Johann Sebastian Bach was a German composer, organist,
harpsichordist, violist, and violinist whose sacred and
secular works for choir, orchestra, and solo
instruments drew together the strands of the Baroque
period and brought it to its ultimate maturity.
Although he did not introduce new forms, he enriched
the prevailing German style with a robust contrapuntal
technique, an unrivalled control of harmonic and
motivic organisation, and the adaptation of rhythms,
forms and textures from abroad, particularly from Italy
The sole surviving copy of Fugue in E Minor (BWV 956)
is by a student of Kellner, it might have been copied
from a manuscript in Kellner's possession. Stinson
(1989a, 130) suggests that Kellner himself could have
been the composer, finding that the piece "betrays
nothing of the experimental range of Bach's early
efforts." But this is perhaps to overlook the chromatic
counter-melody in mm. 25-6, the Neapoli-tan harmonies
in mm. 48 and 49, and the well-handled acceleration of
surface motion in the final section. There are also
clumsy moments, including hidden fifths between the two
lower parts (m. 21) and a banal lapse into parallel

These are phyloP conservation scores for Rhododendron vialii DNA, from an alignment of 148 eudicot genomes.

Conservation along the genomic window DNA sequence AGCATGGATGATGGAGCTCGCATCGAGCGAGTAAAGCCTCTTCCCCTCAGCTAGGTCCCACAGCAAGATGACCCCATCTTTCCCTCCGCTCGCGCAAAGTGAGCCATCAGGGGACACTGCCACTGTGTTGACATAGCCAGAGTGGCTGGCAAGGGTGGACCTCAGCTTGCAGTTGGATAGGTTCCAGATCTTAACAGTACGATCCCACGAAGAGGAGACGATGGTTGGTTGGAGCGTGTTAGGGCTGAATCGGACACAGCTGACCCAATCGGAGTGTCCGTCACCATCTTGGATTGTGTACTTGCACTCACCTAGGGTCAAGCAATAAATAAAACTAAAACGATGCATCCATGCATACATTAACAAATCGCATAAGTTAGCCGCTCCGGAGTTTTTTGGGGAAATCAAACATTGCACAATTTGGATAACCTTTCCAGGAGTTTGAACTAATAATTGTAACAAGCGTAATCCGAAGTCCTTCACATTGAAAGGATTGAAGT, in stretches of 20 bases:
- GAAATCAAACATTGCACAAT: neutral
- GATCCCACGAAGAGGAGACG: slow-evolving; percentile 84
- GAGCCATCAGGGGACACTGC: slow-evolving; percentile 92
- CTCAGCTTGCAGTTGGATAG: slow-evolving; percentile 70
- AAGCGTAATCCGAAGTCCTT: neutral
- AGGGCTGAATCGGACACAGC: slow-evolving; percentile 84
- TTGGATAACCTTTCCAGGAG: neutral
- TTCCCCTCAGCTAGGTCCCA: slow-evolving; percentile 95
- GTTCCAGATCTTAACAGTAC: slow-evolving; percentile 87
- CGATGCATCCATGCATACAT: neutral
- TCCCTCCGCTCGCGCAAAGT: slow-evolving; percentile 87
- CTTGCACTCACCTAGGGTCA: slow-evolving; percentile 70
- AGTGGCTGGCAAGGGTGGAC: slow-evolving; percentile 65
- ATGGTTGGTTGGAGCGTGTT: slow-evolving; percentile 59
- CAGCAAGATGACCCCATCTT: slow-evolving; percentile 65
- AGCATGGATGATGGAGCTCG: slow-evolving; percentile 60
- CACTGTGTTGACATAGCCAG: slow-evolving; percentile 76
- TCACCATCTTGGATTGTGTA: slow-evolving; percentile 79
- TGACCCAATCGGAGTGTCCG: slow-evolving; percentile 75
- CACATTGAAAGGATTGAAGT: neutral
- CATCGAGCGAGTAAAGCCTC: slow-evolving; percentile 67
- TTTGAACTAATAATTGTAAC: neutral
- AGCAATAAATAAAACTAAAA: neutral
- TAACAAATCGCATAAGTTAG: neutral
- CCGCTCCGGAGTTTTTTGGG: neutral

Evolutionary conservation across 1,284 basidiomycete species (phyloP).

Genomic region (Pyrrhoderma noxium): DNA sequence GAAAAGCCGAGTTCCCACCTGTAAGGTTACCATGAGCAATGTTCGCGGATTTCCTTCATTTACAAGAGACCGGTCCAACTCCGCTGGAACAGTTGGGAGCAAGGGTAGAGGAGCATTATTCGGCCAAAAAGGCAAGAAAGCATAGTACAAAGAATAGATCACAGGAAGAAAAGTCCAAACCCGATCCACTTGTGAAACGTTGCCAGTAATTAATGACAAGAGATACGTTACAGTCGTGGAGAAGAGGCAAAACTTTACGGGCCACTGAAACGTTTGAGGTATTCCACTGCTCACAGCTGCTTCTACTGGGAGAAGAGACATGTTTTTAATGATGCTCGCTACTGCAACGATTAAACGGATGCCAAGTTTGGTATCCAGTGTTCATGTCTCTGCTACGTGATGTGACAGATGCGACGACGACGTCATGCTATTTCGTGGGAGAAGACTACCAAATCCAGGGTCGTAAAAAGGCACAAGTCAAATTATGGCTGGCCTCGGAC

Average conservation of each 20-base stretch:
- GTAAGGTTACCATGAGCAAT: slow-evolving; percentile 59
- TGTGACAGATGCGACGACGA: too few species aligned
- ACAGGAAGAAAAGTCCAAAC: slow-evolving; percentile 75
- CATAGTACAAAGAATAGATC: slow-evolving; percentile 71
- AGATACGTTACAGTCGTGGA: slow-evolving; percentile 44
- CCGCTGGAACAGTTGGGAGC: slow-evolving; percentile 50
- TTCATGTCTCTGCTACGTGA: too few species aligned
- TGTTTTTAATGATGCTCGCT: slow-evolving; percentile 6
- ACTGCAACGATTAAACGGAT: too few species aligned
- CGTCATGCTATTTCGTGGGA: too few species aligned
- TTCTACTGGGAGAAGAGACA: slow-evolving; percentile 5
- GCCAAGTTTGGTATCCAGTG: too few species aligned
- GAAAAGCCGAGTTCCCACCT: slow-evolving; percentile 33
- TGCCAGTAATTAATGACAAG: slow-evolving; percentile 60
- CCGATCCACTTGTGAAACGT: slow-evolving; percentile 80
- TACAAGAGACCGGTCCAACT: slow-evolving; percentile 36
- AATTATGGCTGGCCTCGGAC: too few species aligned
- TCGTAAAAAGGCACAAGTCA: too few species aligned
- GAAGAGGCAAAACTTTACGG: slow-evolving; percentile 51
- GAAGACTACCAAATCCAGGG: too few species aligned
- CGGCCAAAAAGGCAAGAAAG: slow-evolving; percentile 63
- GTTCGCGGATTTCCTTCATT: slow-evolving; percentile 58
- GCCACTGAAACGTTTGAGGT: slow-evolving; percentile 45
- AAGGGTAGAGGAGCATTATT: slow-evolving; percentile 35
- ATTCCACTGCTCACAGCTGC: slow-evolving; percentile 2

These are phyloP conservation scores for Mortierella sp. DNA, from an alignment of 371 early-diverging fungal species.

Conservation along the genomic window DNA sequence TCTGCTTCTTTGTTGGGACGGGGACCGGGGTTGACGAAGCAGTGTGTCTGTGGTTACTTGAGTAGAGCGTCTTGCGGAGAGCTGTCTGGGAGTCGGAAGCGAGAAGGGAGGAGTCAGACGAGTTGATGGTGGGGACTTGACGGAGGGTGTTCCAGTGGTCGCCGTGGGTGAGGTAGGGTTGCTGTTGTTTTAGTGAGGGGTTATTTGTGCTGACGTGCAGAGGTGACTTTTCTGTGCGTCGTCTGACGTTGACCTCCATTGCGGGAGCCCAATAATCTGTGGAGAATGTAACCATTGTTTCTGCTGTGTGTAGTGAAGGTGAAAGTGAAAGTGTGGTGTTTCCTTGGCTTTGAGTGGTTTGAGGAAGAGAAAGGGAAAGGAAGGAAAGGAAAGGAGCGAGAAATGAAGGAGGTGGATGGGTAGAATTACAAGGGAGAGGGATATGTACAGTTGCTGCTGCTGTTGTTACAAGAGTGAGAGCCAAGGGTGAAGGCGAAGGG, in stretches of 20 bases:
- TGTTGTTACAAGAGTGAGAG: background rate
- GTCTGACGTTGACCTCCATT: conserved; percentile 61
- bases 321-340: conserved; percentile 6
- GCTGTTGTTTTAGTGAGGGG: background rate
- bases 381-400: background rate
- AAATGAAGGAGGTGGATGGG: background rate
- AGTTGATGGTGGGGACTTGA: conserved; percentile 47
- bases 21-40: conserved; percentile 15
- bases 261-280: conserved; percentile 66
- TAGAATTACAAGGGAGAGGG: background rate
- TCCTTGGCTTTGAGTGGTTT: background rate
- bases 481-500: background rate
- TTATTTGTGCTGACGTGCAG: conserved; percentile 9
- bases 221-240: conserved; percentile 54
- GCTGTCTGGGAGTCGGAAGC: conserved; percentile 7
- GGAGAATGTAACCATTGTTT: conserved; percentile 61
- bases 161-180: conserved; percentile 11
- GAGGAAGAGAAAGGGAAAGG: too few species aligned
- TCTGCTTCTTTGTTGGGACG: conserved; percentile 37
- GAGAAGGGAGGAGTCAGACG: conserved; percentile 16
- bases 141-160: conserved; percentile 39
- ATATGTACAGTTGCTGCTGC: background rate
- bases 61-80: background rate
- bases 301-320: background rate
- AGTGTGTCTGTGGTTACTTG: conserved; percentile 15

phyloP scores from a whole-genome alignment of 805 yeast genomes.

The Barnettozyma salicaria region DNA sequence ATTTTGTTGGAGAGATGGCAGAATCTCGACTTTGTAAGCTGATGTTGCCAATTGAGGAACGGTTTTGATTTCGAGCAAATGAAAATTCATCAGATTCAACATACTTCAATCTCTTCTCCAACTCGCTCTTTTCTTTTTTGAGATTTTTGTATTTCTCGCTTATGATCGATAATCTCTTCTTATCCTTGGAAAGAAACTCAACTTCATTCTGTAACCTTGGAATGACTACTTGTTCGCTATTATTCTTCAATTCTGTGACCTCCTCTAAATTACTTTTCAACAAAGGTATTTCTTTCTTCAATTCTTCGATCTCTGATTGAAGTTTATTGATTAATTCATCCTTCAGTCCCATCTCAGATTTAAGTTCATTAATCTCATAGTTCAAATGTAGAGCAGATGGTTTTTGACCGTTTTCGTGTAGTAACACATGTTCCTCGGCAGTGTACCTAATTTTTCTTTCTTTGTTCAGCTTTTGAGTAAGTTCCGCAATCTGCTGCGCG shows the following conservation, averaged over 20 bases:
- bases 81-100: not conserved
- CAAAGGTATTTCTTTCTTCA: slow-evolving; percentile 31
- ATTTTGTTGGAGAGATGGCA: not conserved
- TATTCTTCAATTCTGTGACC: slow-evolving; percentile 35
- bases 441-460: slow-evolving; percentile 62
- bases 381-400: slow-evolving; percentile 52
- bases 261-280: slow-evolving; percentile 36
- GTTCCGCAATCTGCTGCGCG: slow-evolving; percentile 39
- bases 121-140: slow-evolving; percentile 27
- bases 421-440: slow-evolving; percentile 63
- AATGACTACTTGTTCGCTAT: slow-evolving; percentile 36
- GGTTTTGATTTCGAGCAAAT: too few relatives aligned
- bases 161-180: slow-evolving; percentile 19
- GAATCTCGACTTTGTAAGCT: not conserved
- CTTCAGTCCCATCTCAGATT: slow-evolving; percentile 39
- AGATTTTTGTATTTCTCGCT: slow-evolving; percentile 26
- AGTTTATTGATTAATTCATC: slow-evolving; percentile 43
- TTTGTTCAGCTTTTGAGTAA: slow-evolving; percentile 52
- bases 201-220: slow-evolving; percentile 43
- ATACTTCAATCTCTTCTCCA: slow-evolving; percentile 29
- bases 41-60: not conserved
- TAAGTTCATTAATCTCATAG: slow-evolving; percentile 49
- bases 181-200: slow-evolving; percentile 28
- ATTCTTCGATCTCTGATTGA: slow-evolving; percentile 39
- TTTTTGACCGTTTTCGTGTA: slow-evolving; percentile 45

thirds (m. 28). But there is greater variety of
texture, harmony, and voice leading, and more of a
sense of drama, than in two fugues known to be by
Kellner himself)' The latter also lack the vestiges of
seventeenth-century style found here, such as the
persistent figure torte. The subject, as in BWV 905/2,
is of the sequential type that Bach used in some early
fugues but largely abandoned after his Weimar period.
The fugue as a whole resembles those early efforts of
Bach in which, after the initial exposition, single
entries of the subject alternate with substantial
episodes. The choice of modulations suggests some tonal
planning, a move to the relative major falling near the
exact center (m. 35b). The final entry, in the bass (m.
63), is prepared by an ascending sequence that moves to
the tonic swiftly and surely from the fairly remote key
of F.', using clever if dissonant voice leading (mm.
57b-60a). In short, BWV 956 remains a "possible" early
work of Bach's.
Sole source: P 804/8 (Leonhart Frischmuth; facsimile in
Stinson 1989a, 131). Editions: BC 42, NBA V/12.
Although originally written for Harpsichord. I created
this Interpretation of the Fugue in E Minor (BWV 956)
for Double-Reed Trio (Oboe, English Horn & Bassoon).